Adam: You know, when I was a kid you could borrow games from friends, you could rent them, you could buy them used because they were physical cartridges, and that gave people access to games they might not otherwise have been able to afford. With games now being digital or streaming more often, how can we maintain this kind of access to top games across different economic groups?

Son Aimee: You know, today, physical games still represent about 40% of the software sold. And that specifically pertains to dedicated gaming consoles like the Nintendo Switch, like Xbox and PlayStation devices. So it’s still quite significant. But what you’re arguing, which is absolutely true, is that the industry needs to ensure that attractive software is provided or offered at different price points, with a range of different accessibility in order to continue to grow. This is done, for example, on the Nintendo Switch, as long as another person has their own Nintendo Switch, you can share the game electronically, as long as you do or as long as you have downloaded the game to your system. In the work I do now in retirement, working with independent developers and helping them create content that is engaging and generally at lower prices, it is essential to ensure that accessibility to quality content is as wide as possible.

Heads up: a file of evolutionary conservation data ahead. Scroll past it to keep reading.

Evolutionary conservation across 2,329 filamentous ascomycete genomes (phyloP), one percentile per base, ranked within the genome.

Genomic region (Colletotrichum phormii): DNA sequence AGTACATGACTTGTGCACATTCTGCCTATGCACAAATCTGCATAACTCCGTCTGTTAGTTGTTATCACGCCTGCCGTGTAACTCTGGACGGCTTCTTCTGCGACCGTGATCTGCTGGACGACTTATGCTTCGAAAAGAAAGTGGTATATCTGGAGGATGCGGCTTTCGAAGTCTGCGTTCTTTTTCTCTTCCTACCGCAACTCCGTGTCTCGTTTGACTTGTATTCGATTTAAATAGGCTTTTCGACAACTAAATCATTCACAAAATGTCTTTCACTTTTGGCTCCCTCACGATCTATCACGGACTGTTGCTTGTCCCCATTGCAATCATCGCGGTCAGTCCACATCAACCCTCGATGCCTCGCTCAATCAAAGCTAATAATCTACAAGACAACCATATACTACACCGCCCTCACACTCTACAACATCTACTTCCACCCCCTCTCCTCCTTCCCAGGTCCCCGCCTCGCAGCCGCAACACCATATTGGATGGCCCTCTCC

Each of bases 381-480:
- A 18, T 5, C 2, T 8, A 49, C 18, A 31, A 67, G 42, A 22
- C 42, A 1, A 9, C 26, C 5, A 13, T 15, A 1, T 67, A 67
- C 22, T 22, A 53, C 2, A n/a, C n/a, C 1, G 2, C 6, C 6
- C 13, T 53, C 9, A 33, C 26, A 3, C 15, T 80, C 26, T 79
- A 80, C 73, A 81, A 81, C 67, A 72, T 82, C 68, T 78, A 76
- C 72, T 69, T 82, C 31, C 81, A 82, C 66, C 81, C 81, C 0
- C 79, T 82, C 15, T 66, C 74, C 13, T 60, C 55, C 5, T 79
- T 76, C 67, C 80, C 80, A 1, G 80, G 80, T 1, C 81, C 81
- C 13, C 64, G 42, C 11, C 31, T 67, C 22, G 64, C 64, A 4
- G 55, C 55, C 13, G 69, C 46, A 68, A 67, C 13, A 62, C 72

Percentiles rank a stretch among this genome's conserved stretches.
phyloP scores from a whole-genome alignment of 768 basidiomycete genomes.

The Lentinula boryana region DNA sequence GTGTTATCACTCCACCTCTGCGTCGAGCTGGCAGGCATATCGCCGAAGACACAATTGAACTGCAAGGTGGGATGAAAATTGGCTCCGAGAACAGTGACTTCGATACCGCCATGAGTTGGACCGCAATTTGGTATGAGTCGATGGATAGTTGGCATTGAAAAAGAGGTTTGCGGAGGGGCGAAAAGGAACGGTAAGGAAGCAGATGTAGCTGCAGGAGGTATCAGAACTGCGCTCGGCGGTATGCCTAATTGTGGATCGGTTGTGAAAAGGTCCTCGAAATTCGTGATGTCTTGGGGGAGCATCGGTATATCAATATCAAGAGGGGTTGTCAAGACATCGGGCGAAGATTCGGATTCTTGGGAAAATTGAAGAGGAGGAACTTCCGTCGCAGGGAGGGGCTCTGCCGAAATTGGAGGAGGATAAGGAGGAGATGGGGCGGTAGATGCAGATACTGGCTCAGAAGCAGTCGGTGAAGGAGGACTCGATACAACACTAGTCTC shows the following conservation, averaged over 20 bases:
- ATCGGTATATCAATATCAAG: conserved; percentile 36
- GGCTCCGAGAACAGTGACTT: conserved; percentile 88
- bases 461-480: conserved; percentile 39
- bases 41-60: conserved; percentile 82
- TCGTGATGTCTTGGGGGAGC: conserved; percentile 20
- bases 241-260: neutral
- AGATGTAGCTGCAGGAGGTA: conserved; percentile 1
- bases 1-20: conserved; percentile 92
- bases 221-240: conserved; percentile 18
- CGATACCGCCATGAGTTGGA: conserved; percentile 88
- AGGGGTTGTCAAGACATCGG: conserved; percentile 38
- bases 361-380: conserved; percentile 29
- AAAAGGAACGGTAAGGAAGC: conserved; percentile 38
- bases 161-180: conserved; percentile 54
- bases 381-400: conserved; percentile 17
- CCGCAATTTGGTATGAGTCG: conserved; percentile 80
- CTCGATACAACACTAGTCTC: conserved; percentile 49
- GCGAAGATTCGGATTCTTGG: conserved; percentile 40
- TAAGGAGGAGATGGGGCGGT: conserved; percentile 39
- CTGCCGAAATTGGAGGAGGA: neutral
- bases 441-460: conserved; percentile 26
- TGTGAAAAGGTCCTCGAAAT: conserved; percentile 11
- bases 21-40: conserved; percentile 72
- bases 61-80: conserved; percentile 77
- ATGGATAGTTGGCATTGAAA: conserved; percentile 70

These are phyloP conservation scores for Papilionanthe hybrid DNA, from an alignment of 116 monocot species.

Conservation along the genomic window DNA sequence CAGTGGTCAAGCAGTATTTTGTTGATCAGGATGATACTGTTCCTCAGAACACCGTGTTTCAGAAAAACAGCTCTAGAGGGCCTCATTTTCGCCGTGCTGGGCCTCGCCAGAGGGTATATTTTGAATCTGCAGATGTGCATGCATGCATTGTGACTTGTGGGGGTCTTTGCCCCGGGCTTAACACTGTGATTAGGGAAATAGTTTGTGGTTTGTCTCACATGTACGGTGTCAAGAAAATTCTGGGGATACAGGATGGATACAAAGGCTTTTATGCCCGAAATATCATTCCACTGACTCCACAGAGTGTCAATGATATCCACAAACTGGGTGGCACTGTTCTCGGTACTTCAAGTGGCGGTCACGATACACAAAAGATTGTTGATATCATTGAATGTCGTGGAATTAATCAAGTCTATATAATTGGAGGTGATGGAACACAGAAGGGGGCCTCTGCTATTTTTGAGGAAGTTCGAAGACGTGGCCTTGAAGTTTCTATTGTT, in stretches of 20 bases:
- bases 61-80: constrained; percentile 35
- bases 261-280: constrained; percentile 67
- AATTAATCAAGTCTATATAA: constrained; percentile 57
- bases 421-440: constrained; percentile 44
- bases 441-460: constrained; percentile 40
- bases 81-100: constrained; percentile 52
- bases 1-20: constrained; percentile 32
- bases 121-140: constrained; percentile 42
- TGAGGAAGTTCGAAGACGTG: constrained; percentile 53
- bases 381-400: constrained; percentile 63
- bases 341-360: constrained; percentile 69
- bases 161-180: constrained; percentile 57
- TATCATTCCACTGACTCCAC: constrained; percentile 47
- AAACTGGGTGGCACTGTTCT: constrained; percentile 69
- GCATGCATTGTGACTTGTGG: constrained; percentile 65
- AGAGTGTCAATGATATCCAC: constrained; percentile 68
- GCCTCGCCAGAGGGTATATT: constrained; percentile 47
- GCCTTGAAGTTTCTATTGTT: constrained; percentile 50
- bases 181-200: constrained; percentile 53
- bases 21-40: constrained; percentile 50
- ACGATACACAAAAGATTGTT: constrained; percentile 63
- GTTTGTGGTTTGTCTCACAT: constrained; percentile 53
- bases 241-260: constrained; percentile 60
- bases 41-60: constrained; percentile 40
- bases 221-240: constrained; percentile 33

Adam: You’re a bit of a rarity, in terms of diversity and leadership in the gaming industry. Have you seen any moves to improve on that? What do you think needs to happen to change the look of the gaming industry?

Son Aimee: Progress, unfortunately, has been quite slow. Leaders need to focus on this issue of diversity thoughtfully and with purpose. This is to ensure that slates for key positions represent a diverse background and set of life experiences. He must ensure that there are opportunities for mentoring, training and development. This is real work that needs to be done and it needs to be done and approved by the highest leadership in any organization.

Adam: What was your favorite game when you were a kid?